With some relief, I have finally come to end of another term of teaching English as a foreign language at Bologna University.
How to end courses on a positive note is always an issue for me. I dislike scheduling an end of course test for the final lesson, preferring to get this out of the way beforehand.
In this way, I can set aside the last class to include a kind of ‘where can you go from here’ pep talk.
My model for this kind of address is David Foster Wallace’s amazing ‘this is water’ talk at South Kenyon college. Brilliant as this speech was, there’s also something reassuring about the fact that the students who heard his talk were not immediately in awe of Wallace’s brilliance.
I am happy if my more humble speech avoids sounding too pompous or obvious.
On the whole, I probably need to include more humour. For better or worse, here’s what I said [my bracketed comments were added afterwards]:
“Nowadays, it’s common to hear people talking about life-long learning.
[I ask who has heard of lifelong learning – nobody has!]
One time, there was the mistaken idea that when you finished school or university, your official period of learning was finished – your next goal was directed solely to working and earning a living.
Learning is not a finite thing. In one sense it never ends.
[The students look as though they are thinking: ‘Where is all this leading? / Does he think we’re dumb?]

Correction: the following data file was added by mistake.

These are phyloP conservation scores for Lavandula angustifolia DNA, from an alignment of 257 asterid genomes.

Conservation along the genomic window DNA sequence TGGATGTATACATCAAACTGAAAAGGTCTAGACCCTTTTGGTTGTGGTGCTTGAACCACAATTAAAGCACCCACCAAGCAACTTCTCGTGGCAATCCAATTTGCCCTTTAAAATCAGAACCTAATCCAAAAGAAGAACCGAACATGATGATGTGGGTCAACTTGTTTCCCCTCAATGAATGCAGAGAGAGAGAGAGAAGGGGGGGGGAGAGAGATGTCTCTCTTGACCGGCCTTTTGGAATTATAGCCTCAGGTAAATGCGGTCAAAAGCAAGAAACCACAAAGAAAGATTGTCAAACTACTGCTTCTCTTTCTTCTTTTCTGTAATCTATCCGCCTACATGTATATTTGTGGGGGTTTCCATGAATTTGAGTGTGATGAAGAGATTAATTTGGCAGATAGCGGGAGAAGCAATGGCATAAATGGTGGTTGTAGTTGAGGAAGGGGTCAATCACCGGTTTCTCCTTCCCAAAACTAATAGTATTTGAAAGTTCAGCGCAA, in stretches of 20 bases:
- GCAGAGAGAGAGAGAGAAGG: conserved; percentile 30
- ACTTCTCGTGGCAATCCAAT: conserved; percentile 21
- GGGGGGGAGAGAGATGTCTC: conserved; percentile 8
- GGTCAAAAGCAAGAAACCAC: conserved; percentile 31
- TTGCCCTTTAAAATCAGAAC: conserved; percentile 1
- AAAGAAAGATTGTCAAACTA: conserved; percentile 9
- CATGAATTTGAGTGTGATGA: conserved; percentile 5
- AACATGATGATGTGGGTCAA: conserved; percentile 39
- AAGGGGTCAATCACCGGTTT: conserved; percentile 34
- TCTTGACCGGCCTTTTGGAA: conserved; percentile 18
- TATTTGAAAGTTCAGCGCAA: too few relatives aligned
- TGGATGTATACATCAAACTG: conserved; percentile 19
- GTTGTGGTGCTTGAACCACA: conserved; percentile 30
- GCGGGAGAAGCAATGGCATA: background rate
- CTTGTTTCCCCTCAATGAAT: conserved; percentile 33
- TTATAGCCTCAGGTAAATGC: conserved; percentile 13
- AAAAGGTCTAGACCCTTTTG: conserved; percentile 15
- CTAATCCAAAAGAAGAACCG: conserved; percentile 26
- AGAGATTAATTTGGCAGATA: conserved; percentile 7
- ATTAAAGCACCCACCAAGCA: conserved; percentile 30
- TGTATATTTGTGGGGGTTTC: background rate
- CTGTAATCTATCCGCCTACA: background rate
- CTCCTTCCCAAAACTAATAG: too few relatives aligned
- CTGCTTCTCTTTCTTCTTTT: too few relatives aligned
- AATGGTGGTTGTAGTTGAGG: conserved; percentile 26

People who remain curious about the world are, in my view, those who are most alive.
Learning a language is a very particular case.
[The students look as though they are thinking: ‘He DOES think we’re dumb’]
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David Foster Wallace’s commencement address to the 2005 graduating class of Kenyon College has long been a holy text for me; something I turn to when I need to be reminded that learning is so much more than the ability to memorize and regurgitate facts.
As DFW states, “the real value of education has nothing to do with knowledge and everything to do with simple awareness”.
It’s good to see that this will now be reaching a wider audience , albeit in an abridged form, thanks to California-based video company The Glossary. View full article »
Grammar is the cabbage of language learning. You know that it’s good for you, but it’s hard to work up much enthusiasm about actually consuming it.
I always introduce the G word cautiously in class; I’m all too aware how easy it is for students’ eyes to glaze over in unison as they gamely seek to absorb the endless rules and soul-destroying exceptions.
The choice of material for English language teachers is overwhelming – there are books, podcasts, videos, Cd ROMs, Apps and websites which, when push comes to shove, are all basically explaining the same thing. View full article »